Every six years, an alien comes to Earth looking for a fight. This has happened for generations. As a result, every six years, a team of expert martial artists must face him, using techniques this alien himself passed down centuries ago. If they don’t, everyone on Earth will die. Is Nicolas Cage up to the task?
That’s the premise co-writer and director Dimitri Logothetis concocted for this latest film, Jiu Jitsu. The concept was so out there, before he made it into a screenplay, he decided to first turn it into a comic book.
“It was the best way for me to actually see whether or not it would make a good movie,” Logothetis told io9 over a video chat recently. “I just wanted to actually be able to see it and visualize it. And it was really more of a storyboard, frankly, because I’m not in the comic book business. It just really helped to spur the creative process.”
The subsequent script, which Logothetis co-wrote with Jim McGrath, uses comic book frames to help tell and steer the story. A story begins with a man named Jake (martial artist Alain Moussi) running for his life. Soon, we find out Jake has a long, storied past, and his running has triggered something very bad. It made the ancient warrior alien, Brax, angry. And ladies and gentleman, we do not like Brax when he’s angry.
“What exactly is it that our bad guy alien wants? What he wants is he wants a challenge,” Logothetis said. “If you run from him, he’ll just kill you. If you stand and face him in a challenge, he will fight you with honor. And so we came up with all these rules that I think really help the audience get into it.”
While the story is obviously cool on its own, Logothetis—who recently directed Kickboxer: Vengence and Kickboxer: Retaliation back to back—got himself an absolute killer cast to boot. He began with Moussi, a sixth-degree jiu-jitsu master who worked with the director on both Kickboxers. For that character’s mentor though, Logothetis knew they needed someone special.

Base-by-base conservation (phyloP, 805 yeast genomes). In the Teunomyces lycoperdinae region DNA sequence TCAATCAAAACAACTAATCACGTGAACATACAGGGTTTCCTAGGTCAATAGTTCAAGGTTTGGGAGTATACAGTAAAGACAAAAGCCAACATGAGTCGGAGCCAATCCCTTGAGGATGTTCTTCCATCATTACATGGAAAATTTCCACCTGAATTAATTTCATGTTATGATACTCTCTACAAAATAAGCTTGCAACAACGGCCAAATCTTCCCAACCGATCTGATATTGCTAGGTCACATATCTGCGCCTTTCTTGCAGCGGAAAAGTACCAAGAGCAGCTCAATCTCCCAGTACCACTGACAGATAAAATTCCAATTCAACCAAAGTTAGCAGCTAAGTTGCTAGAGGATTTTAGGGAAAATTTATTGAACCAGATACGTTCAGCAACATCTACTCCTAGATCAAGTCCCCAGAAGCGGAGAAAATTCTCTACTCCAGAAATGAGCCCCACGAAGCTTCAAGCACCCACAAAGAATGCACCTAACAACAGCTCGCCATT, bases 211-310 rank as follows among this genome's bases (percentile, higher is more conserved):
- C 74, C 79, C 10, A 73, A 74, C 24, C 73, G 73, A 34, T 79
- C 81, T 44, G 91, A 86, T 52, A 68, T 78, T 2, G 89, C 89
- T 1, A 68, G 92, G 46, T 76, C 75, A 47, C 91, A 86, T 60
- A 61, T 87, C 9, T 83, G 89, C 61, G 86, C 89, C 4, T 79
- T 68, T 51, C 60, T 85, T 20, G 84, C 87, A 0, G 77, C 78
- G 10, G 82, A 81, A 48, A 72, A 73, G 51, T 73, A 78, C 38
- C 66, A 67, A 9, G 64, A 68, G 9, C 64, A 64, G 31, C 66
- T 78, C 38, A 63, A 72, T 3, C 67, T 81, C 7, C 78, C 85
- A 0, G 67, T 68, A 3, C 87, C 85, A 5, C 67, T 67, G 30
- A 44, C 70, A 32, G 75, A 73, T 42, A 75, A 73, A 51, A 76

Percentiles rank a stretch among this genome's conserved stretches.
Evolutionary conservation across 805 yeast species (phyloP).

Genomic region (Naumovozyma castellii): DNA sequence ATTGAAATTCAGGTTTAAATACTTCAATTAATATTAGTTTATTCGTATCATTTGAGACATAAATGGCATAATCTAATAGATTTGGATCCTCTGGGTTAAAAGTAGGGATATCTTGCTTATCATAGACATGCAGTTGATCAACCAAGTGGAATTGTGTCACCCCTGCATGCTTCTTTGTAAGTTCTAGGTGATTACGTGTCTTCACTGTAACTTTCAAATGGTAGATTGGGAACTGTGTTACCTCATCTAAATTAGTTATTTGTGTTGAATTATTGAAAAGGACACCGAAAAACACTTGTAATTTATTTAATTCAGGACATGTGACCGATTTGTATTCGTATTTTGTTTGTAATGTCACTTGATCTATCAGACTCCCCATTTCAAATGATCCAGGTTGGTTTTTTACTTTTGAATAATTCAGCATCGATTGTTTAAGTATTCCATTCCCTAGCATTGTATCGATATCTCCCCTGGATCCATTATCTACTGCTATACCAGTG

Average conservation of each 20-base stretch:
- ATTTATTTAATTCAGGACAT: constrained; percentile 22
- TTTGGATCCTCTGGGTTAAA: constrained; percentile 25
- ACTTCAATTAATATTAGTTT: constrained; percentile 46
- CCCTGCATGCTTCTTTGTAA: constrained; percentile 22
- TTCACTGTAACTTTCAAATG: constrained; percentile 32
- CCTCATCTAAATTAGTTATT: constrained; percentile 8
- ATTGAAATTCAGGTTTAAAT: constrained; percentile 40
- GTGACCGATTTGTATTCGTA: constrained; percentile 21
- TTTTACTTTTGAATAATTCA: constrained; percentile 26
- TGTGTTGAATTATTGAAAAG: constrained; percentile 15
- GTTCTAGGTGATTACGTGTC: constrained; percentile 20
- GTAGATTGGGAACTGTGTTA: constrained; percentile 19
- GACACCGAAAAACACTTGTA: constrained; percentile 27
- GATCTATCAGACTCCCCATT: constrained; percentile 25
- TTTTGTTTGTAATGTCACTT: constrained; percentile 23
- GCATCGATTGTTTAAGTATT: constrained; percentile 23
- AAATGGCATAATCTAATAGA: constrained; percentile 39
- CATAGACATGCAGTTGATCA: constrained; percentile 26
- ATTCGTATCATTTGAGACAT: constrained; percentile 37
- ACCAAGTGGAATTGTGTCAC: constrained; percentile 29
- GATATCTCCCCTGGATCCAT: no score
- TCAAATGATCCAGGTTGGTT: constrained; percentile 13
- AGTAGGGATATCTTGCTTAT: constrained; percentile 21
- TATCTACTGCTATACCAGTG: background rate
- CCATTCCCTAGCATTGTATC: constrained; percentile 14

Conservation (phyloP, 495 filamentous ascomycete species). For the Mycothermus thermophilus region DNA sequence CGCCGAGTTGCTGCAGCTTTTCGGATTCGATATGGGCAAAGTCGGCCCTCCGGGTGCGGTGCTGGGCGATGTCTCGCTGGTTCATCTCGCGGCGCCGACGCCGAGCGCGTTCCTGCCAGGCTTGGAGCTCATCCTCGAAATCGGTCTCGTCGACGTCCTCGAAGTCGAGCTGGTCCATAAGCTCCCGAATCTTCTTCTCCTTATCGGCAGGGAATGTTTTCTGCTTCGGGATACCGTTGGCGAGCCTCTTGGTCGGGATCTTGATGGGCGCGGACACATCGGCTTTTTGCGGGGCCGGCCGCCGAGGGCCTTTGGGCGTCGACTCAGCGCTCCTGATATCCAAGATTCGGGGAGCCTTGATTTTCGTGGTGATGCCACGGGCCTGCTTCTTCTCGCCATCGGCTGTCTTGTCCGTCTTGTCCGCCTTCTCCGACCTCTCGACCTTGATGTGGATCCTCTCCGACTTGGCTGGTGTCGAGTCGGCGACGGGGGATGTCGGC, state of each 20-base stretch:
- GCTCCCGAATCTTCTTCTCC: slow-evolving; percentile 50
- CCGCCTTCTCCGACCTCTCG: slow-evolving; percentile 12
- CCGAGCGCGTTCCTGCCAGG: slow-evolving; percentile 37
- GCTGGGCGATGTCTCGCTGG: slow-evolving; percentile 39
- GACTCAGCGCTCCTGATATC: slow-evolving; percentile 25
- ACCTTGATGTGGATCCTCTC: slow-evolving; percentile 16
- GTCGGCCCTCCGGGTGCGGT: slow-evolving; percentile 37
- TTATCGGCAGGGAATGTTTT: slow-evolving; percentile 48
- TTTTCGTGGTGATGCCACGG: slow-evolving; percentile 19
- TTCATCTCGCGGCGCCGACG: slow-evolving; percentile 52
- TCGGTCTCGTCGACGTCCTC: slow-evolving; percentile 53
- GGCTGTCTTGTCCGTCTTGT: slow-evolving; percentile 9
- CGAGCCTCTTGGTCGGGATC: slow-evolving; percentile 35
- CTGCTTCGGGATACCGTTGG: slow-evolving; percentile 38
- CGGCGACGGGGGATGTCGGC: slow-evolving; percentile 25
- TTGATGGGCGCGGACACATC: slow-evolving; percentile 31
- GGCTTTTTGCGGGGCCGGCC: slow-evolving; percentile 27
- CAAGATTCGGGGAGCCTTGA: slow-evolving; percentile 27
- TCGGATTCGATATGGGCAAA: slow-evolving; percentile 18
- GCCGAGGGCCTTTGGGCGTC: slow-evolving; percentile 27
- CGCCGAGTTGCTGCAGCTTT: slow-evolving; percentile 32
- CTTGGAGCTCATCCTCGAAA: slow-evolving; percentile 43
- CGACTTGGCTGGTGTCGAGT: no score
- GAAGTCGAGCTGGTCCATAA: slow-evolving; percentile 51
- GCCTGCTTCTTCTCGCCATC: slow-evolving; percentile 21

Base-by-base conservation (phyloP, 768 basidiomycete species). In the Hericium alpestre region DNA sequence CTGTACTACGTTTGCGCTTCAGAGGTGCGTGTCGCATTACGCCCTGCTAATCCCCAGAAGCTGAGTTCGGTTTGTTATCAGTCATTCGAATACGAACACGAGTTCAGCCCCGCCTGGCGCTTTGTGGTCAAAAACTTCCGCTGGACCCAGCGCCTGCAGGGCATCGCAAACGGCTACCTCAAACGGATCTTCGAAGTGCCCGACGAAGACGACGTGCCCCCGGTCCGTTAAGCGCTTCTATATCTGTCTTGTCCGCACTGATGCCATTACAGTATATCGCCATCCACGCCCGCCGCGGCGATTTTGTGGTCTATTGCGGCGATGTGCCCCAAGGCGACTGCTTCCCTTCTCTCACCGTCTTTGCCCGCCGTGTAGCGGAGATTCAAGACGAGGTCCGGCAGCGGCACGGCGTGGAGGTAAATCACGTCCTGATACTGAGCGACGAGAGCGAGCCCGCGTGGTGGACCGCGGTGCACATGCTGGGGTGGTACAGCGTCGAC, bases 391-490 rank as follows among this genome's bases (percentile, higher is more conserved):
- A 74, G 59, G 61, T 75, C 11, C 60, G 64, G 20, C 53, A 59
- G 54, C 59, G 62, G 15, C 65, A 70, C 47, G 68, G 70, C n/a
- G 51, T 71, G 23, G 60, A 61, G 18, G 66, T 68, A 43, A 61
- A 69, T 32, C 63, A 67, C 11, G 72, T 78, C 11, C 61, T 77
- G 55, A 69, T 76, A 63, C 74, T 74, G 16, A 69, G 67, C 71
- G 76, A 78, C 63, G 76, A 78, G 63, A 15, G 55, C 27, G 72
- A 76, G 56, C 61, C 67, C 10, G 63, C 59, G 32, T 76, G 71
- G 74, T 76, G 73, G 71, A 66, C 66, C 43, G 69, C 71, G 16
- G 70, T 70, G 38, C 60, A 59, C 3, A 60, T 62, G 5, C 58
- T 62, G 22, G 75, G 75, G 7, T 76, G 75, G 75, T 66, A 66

“[After Moussi] I started to go after the sort of mentor-ish part. And we were looking at Bruce Willis for a while,” Logothetis said. “Then we ended up with the best possible [person]. We ended up with a terrific actor.”
That “terrific actor” is the man, the myth, the legend himself Nicolas Cage. And once Cage was on board, getting actors like Tony Jaa (Ong Bak), Frank Grillo (Captain America: The Winter Soldier), Marie Avgeropoulos (The 100), and JuJu Chan (Crouching Tiger 2) was fairly straight forward. “And I warned all the people that I got into the film, I said, ‘Look, you guys. We might get killed with this when it comes to reviews.’ But I said, ‘I assure you, it’s going to be a lot of fun. The audience is gonna love it.’”
One of the coolest ways Logothetis attempts to deliver on that promise is a very unique scene early in the film. Jake is being rescued by a mysterious stranger and as the two battle their way to freedom, the camera initially shifts to Jake’s point of view, like something out of a first-person shooter. From there, almost as if the camera popped out of Jake’s body and falls to the floor, the shot transitions into a third-person view. Jake then steps back and kind of reabsorbs the camera, as everything goes back to first-person.
“Almost everybody today likes to play video games,” Logothetis said when asked about the unique scene. “So I thought to myself, if I started that as a video game sequence where you actually see the POV and then you actually see him leap out into the game itself, that’s something as you’re playing a video game you want to be able to do. You want to be able to leap into the screen and be that guy. And so I delivered that to you.”
Aliens, video games, comic books—initially, none of this feels like it fits in a movie called Jiu Jitsu. When you hear that title, someone might think it’s a movie about mixed martial arts or the UFC. However, Logothetis pointed out the title is meant to add to the mystery.
“I tried to base it in reality, meaning there’s really no genesis of jiu-jitsu,” he said. “A lot of guys online will sit there and they talk about BJJ which is Brazilian jiu-jitsu. But that’s very recent. If you go back and try to find the origins of jiu-jitsu you’ll see 2,000 years, 3,000 years, perhaps it’s Japan, perhaps it’s India, but they’re not really quite sure where it comes from, which sort of set a perfect tone.” So, sure, maybe aliens.
With a killer cast, deep mythology, and strong visual style, Logothetis believes no matter what the critics might end up saying, Jiu Jitsu is the perfect movie for 2020. He very well may be right.
“Look, especially today, we need to escape,” the director said. “So the kind of stuff that I do is, I come up with protagonists that kick the shit out of the bad guy. And at the end of the day, you’re having a beer and you’re enjoying yourself, and you forget about whatever the hell it is you’re thinking about on the news for an hour and a half. You’re not gonna do better than that, man.”
Jiu Jitsu hits select theaters, on-demand, and digital on November 20.
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